About this Collection
From 1914 through 1920 the Library of Congress acquired over 14,000 pieces of sheet music relating to what ultimately became known as the First World War, with the greatest number coming from the years of the United States' active involvement (1917-1918) and the immediate postwar period. America's entry into the war came at a time when popular songwriting and the music publishing industry, centered in New York's Tin Pan Alley, was at its height and a new musical form known as "jazz" was emerging. The sheet music collection represents the intersection of this rich output of popular song and the consciousness of a nation at war that was itself emerging, as a major world power.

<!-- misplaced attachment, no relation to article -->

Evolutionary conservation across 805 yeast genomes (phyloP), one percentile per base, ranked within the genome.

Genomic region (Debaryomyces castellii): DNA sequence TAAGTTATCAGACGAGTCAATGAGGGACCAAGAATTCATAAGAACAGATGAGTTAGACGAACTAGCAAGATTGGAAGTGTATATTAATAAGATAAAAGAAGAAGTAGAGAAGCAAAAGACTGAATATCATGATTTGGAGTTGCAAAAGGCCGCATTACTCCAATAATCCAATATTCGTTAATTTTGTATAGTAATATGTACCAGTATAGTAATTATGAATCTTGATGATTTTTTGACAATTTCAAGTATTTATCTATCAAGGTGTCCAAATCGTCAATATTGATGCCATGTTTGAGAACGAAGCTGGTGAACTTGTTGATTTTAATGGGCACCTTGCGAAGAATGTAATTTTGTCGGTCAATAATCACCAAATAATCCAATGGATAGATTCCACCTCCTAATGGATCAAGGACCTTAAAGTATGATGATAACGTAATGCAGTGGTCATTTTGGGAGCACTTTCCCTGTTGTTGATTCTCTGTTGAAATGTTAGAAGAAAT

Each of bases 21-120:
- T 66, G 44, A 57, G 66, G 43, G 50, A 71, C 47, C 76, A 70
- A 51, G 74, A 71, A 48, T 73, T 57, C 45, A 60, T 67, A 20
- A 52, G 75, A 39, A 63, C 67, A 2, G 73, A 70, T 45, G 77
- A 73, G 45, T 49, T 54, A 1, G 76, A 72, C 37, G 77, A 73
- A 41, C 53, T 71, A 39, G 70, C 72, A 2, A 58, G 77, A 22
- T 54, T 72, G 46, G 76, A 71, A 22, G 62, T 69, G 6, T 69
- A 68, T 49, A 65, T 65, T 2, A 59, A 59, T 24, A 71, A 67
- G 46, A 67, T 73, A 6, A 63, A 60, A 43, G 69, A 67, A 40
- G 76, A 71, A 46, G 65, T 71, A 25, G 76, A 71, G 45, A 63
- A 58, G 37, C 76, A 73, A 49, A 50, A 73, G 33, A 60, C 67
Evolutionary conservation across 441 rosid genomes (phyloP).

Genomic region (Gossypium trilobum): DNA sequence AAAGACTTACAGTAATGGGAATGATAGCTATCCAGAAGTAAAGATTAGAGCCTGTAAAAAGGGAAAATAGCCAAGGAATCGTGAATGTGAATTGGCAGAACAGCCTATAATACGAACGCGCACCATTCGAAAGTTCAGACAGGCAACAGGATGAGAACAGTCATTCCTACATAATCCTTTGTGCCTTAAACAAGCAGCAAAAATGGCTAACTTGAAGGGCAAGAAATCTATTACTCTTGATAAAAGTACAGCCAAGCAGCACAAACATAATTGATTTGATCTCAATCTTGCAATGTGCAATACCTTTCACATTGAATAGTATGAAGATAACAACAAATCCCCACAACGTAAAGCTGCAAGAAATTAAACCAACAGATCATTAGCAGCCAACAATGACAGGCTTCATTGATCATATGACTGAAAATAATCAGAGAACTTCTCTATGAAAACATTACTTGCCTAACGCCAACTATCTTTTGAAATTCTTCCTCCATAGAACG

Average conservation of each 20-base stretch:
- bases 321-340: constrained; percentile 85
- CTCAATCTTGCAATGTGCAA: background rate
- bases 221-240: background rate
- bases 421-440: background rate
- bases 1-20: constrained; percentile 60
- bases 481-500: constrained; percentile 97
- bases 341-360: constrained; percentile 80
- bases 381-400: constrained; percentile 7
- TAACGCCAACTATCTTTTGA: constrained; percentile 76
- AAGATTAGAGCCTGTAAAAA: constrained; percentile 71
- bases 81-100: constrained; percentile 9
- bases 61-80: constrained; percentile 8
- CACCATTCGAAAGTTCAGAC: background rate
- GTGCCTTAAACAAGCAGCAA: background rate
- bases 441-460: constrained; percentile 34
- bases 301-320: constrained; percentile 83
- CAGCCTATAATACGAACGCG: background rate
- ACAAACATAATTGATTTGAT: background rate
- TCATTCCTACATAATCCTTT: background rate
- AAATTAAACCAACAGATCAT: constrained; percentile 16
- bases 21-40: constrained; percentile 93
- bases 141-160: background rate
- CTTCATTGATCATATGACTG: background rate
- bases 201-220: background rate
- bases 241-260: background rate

In addition to commercially published songs, the collection also contains "music of the people" - the work of amateurs in vanity press editions and unpublished manuscripts. The essay "World War I Sheet Music at the Library of Congress: America's War, as Viewed by Publishers and the Public" discusses the historical context of the collected songs and their reflection of American society during the war.